3. Wine gums have the names of alcoholic drinks on them.
More details (Daily Mail)

4. People spent £37m on cup cakes in the UK last year.
More details

5. The spread of cupcake shops has been used to map urban gentrification in the US.
More details

6. Bagged salad is photographed 4,000 times a second.
More details

7. The most available time of week for a meeting is Tuesday at 3pm.
More details

8. GPS locates the Prime Meridian 100m to the east of Greenwich Observatory.
More details

9. Sales of Asterix books number 325 million.
More details

10. The first watches appeared shortly after 1500 in Germany.
More details


The Northwest Airlines plane involved was an Airbus A320
An inquiry has begun after a US plane heading from San Diego to Minneapolis missed the airport it was meant to land at by 150 miles (240km).
Contact with the Northwest Airlines plane was lost for an hour as it flew at 37,000ft, sparking hijack fears.
The crew said they had been distracted by a "heated discussion" but officials will check if they had fallen asleep.
Flight 188, carrying 147 passengers, landed safely at Minneapolis after contact was resumed.
A statement released by the National Transportation Safety Board (NTSB) said: "The crew stated they were in a heated discussion over airline policy and lost situational awareness."
Wrong path
Board spokesman Keith Holloway told the Associated Press news agency that reports that the pilots may have fallen asleep were "speculative" but the investigation would look at "fatigue issues".
The plane's cockpit voice recorder and flight data recorder have been taken from the plane and are being sent to the board's laboratory in Washington, DC.
Passenger Andrea Allmon: 'The plane was swarmed by police'
Questions have been raised about how the pilots could have missed any warning signals - including city lights and cockpit displays showing that they were no longer on the right path.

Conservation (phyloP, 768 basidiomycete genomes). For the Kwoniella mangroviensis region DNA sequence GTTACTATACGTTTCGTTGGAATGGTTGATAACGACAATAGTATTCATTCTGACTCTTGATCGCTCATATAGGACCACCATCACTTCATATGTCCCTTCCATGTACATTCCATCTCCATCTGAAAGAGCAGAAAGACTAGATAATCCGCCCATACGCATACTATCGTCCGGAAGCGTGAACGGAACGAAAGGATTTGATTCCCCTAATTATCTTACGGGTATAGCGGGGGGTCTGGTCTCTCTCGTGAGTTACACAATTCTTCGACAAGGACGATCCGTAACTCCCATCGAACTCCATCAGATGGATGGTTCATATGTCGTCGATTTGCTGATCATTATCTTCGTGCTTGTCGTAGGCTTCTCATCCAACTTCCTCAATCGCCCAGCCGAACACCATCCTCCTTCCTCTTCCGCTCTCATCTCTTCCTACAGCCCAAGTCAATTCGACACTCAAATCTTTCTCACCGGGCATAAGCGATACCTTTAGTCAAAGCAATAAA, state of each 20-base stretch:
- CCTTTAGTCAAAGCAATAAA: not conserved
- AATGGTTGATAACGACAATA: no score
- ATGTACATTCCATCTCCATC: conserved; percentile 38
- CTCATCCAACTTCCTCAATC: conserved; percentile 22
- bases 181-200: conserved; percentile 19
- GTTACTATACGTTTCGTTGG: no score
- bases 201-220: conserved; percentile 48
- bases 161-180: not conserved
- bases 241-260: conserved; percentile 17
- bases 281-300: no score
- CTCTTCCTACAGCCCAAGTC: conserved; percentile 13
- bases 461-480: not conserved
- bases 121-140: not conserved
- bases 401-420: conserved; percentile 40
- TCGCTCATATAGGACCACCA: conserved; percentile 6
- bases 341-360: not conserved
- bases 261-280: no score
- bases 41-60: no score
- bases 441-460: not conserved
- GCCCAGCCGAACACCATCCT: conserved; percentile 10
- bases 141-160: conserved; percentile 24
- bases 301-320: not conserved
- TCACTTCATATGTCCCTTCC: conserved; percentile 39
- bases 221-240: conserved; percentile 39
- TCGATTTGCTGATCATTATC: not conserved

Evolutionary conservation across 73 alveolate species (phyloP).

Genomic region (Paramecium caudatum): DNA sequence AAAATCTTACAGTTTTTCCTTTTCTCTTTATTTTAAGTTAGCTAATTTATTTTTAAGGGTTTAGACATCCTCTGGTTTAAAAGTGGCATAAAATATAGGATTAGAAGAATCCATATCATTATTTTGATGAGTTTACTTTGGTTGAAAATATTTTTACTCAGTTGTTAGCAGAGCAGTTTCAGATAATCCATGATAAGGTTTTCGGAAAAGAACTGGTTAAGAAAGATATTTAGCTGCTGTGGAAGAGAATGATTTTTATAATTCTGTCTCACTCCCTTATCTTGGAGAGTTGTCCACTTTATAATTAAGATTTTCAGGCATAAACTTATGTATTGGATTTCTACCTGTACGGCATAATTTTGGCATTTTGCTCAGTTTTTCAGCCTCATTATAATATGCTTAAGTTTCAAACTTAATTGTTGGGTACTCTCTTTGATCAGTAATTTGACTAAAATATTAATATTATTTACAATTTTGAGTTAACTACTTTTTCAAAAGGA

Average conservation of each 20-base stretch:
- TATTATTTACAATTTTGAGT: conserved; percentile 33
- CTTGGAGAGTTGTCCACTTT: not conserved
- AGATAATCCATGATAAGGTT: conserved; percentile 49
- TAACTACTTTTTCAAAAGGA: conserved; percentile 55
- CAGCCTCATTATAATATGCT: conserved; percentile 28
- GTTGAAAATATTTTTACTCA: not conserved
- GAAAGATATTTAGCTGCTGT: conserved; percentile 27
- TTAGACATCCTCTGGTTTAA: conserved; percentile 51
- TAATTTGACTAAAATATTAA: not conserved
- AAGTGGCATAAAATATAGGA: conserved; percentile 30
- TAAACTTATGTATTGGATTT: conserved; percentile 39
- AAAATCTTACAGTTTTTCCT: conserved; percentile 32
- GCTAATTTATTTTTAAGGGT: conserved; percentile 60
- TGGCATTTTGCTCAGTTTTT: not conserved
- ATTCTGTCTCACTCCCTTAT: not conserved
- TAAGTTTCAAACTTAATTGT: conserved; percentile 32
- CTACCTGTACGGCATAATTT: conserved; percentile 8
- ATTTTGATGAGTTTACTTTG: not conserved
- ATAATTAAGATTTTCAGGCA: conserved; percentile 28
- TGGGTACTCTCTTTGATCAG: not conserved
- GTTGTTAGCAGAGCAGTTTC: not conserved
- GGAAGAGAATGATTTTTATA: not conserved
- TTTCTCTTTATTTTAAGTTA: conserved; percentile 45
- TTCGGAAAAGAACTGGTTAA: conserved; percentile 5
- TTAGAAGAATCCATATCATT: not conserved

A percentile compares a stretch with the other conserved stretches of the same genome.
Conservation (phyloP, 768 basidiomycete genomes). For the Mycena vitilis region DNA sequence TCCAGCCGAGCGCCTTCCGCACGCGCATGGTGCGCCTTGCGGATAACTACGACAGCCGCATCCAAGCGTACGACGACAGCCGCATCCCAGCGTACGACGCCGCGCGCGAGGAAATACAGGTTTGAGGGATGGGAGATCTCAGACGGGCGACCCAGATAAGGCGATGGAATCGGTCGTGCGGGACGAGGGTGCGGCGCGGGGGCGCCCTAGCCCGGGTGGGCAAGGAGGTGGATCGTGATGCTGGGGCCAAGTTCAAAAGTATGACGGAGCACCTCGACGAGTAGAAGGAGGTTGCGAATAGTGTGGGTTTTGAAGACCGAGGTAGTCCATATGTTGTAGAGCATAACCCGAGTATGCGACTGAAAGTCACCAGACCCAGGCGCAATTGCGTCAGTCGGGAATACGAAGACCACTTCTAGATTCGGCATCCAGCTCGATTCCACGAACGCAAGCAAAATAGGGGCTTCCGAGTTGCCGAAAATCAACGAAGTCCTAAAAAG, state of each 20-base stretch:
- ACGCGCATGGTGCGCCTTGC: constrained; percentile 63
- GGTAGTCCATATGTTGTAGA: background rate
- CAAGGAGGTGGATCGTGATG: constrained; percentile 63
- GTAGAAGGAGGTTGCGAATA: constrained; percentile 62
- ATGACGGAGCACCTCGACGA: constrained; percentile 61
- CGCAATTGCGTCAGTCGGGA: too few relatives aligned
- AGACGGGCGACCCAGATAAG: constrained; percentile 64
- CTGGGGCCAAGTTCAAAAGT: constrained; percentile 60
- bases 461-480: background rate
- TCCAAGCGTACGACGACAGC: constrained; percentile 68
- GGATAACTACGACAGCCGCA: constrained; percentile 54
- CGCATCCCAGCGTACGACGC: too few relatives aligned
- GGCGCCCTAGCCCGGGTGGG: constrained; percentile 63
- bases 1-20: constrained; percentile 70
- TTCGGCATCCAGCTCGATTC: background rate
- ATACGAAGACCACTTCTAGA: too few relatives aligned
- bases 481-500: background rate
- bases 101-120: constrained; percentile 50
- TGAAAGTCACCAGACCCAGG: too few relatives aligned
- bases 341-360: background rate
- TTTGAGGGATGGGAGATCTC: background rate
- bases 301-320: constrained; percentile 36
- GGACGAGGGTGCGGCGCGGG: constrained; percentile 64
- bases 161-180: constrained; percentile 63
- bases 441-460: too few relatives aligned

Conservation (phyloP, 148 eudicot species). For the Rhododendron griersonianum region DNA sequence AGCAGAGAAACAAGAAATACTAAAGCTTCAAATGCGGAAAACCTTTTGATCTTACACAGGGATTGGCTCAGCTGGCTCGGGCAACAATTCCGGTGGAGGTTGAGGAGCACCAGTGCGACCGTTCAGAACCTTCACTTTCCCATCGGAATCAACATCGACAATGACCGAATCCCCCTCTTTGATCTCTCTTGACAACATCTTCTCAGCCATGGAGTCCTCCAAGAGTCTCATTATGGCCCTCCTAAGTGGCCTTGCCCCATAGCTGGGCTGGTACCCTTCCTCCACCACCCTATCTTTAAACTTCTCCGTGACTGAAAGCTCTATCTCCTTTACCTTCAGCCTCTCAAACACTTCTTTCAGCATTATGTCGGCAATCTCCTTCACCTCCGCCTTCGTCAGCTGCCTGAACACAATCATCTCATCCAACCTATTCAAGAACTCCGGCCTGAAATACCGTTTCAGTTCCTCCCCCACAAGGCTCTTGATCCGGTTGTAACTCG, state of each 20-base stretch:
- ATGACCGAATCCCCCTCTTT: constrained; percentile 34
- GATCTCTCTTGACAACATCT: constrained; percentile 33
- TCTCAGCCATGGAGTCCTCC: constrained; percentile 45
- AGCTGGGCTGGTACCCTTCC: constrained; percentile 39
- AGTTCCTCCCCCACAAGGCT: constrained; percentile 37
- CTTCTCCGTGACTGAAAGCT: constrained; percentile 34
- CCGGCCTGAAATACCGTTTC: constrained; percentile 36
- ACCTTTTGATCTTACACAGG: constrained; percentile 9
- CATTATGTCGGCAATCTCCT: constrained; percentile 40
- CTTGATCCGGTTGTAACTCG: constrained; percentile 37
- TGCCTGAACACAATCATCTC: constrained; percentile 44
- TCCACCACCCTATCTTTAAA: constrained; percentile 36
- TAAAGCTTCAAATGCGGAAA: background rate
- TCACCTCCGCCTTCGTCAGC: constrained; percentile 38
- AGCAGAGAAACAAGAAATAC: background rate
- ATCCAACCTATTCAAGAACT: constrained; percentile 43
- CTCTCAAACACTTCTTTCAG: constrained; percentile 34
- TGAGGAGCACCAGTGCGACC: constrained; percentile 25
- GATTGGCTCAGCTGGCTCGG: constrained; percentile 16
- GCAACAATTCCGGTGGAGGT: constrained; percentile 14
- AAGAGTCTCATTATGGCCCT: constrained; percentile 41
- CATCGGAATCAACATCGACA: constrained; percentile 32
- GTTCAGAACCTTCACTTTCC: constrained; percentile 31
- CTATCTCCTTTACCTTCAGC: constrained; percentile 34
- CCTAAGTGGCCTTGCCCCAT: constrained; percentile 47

The NTSB's former chief investigator into major accidents, Ben Berman said pilots learned to become instinctively aware of when they needed to start landing preparations and it would take a "fairly dramatic event" to distract them, AP reported.
The plane left San Diego at 1500 local time (2200 GMT) for what would normally be a three-hour journey.
Air traffic controllers lost radio contact with the plane approximately an hour before it was due to reach its destination of Minneapolis-St Paul International/Wold-Chamberlain Airport.

The plane missed its intended stop and continued on for a further 16 minutes before the airline managed to speak to the pilots.
The Federal Aviation Administration (FAA) contacted the military and two fighter jets were put on alert.
There were initial concerns the plane had been hijacked or had faced other problems and that was why the crew were not responding.
Northwest Airlines merged with Delta Air Lines in 2008.
In a statement, Delta Air Lines said the plane's pilot and co-pilot had been "relieved from active flying".

Oct 09: Police launch an inquiry after reports of Air India pilots and cabin crew coming to blows mid-air over sexual harassment claims
June 08: A Polish Boeing 737 narrowly misses hitting another aircraft over London after the wrong co-ordinates are entered into the flight computer
Feb 08: An internal Go! flight in Hawaii overshoots its landing by 15 miles after the two pilots fall asleep at the cockpit

It said a decision would be made about them once its own internal investigation and one by the FAA and the safety board were over.
Brent Bjorlin, who was on the flight, told the Minnesota Star Tribune newspaper that the passengers had not realised what had happened until they landed and security officials boarded the plane.
Fellow passenger Andrea Allmon said it was "unbelievable" that the pilots had allegedly not been paying attention.
"These guys are supposed to be paying attention to the flight. The safety of the passengers should be first and foremost," she said.
Doug Church, a spokesman for the National Air Traffic Controllers' Association, told the Wall Street Journal controllers at the airport began worrying about terrorism as a factor when they could not reach the crew.
He said when the controllers eventually made contact, to allay their fears the crew had been threatened or overpowered, they made the pilots prove they were still in control of the plane.
Once they were satisfied, the plane made its way back to the airport